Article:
The Sweetest “Caution” Dog Ever Who Just Happens to Have Heartworms (Dirofilaria immitis)

Pitbull - Kim

Image via Wikipedia

The perks of working at a vet hospital when you have a science based blog, is that it’s really hard to run out of material. At the moment, we have a pit bull waiting for adoption who is reported to be dog and cat aggressive and is also heartworm positive. He’s probably the sweetest dog ever (imagine the dog in the picture, only black), he just doesn’t seem to know how strong he is, which he displayed this morning by jumping all over me.

I’m sure most people have heard about heartworms and that they’re dangerous to our pet’s health but people may not know just how much.

– Scientific Classification –

Dirofilaria immitis is the canine form of heartworm, with other definitive hosts being wild canids and ferrets. Cats are an abnormal host. The worms are long and thin and the females can reach 28 cm. Adult worms are found mostly in pulmonary arteries and also in the righthand portion of the heart. There is a 6 month prepatent period with a minimum of 2 weeks inside the mosquito (who serves as the vector). Adult worms can live for 5 years.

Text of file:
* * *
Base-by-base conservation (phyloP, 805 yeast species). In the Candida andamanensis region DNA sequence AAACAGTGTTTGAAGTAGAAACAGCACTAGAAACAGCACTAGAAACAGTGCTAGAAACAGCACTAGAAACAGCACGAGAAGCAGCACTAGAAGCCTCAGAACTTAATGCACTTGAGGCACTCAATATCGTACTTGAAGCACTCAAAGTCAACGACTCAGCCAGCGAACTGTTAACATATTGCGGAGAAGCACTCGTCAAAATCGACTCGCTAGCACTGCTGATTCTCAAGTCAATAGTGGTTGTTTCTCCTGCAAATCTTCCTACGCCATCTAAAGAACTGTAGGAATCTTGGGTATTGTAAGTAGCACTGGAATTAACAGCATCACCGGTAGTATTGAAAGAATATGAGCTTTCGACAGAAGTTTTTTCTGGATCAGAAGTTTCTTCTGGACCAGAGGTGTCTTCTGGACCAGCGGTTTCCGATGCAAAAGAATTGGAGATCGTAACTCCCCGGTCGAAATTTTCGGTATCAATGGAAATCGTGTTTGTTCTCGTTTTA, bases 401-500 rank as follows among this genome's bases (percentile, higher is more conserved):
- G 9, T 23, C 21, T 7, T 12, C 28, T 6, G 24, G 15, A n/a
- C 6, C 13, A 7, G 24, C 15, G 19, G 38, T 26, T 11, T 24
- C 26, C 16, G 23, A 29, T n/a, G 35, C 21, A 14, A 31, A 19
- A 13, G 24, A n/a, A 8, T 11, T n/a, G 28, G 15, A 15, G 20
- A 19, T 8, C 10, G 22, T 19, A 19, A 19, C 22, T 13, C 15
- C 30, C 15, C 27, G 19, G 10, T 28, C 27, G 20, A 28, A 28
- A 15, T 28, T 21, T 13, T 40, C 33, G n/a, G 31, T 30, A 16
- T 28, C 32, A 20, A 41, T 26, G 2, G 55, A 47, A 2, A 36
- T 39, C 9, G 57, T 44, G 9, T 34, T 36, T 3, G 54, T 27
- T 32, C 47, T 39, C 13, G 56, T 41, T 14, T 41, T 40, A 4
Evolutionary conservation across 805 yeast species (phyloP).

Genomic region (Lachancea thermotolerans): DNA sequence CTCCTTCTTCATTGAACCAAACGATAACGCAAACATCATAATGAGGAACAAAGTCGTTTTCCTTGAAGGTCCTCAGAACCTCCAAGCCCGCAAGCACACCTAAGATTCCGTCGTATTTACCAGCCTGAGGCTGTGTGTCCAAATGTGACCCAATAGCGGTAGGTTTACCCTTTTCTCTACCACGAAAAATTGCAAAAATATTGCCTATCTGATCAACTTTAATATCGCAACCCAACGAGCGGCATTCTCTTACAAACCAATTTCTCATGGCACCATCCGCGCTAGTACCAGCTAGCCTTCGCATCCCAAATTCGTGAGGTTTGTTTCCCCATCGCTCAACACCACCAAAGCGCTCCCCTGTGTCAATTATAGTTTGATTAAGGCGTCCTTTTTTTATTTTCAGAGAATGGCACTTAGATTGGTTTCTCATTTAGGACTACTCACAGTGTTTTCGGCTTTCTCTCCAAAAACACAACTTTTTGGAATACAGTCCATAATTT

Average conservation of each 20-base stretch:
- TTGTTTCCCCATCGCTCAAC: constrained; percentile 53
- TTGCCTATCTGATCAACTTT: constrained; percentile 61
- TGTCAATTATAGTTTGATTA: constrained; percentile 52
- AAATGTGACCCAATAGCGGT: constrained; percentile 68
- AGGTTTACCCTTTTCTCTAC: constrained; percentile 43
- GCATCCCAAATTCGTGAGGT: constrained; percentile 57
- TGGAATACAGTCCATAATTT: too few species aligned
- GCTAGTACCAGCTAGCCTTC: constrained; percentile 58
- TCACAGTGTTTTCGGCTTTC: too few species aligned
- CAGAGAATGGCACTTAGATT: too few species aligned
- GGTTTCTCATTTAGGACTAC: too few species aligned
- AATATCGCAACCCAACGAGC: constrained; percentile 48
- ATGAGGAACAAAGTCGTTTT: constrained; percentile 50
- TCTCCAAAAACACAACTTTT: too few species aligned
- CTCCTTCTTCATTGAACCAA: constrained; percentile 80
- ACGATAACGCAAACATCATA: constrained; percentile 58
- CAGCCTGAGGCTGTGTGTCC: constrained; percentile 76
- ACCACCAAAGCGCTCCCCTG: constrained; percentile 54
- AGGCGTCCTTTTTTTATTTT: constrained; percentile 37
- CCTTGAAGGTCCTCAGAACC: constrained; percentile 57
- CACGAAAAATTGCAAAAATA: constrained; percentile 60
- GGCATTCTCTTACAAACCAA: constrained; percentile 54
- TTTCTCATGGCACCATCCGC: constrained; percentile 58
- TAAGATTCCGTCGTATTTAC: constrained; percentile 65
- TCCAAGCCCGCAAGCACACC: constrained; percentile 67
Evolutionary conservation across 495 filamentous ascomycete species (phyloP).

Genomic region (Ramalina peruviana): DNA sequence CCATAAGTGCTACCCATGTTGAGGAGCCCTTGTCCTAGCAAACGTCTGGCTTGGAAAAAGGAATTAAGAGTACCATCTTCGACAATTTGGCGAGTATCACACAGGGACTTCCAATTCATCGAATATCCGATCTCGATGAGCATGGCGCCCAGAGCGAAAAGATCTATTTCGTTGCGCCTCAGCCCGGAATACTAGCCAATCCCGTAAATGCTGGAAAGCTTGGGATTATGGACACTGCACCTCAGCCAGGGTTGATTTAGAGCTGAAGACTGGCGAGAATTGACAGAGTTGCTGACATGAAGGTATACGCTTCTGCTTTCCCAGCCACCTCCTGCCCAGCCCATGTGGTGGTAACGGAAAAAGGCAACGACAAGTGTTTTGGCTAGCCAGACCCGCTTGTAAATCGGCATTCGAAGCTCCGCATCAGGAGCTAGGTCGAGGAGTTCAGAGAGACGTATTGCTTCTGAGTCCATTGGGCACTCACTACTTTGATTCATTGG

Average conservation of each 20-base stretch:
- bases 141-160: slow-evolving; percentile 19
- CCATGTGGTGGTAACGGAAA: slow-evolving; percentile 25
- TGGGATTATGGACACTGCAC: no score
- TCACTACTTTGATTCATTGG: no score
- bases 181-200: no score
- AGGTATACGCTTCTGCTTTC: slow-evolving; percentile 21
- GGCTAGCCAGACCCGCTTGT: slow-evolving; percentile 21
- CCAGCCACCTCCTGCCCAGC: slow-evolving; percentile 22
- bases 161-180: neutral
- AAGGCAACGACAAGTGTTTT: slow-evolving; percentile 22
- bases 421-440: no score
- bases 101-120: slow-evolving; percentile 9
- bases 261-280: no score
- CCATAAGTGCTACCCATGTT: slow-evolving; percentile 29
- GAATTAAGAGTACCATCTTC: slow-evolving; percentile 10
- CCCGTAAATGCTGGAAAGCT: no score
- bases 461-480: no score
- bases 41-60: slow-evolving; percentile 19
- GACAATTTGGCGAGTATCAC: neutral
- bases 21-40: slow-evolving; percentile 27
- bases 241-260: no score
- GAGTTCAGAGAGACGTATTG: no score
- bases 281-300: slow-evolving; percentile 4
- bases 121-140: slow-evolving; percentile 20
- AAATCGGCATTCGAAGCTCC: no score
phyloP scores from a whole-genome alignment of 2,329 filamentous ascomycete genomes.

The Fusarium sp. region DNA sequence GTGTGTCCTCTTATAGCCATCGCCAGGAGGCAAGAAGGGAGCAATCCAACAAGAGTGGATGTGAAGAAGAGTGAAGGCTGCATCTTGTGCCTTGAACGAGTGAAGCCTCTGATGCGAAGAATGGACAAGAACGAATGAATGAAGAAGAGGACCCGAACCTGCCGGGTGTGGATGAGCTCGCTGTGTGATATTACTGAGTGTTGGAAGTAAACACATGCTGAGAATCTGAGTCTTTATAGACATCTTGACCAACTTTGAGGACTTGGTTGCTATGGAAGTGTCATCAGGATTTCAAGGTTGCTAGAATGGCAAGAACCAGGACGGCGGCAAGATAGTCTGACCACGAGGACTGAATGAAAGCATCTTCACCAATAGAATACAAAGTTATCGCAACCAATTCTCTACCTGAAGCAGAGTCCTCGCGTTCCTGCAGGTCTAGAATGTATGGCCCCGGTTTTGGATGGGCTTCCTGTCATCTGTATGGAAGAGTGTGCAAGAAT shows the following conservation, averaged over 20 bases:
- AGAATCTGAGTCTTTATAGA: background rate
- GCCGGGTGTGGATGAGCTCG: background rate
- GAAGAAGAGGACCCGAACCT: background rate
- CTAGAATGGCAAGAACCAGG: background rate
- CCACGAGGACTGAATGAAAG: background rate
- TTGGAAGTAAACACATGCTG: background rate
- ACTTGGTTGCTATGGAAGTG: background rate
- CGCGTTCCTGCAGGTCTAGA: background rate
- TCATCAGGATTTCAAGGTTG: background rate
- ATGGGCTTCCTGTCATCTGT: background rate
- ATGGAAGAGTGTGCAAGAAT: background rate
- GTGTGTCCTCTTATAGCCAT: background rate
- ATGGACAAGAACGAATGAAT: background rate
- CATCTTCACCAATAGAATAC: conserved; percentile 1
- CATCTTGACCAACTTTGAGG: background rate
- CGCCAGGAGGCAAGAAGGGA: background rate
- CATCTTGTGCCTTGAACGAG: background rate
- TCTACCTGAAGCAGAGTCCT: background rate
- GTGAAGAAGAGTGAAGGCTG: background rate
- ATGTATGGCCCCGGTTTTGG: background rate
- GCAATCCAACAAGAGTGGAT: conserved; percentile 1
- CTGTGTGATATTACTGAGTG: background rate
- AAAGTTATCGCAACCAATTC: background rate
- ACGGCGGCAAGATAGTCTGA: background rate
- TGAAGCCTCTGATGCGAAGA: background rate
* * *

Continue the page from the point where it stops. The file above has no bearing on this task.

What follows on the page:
Some cases of heartworms can be asymptomatic. Mild to moderate disease can result in a chronic cough and decreased exercise tolerance. Moderate to severe cases can lead to syncope (fainting), hemoptysis (coughing up blood), pulmonary hypertension, right heart enlargement and failure.

Diagnosis is based on an antigen test (for adult females), which is the most sensitive option. A dog can be tested after the 6 month prepatent period or just prescribed a preventative. Preventatives that can be prescribed are macrolides and are a monthly product. They kill heartworms acquired in the previous month.

The pit bull in our care doesn’t seem too bothered by his disease as of late. Hopefully he gets adopted by someone who can handle him soon!

Also, an update on the Old English Sheepdog :: she wasn’t in the treatment room when I worked today so hopefully she went home and is feeling better!

:: Information from this post is from my notes from an Introductory Parasitology class taught by Dr. Zajac at Virginia Tech ::

Parasite Terminology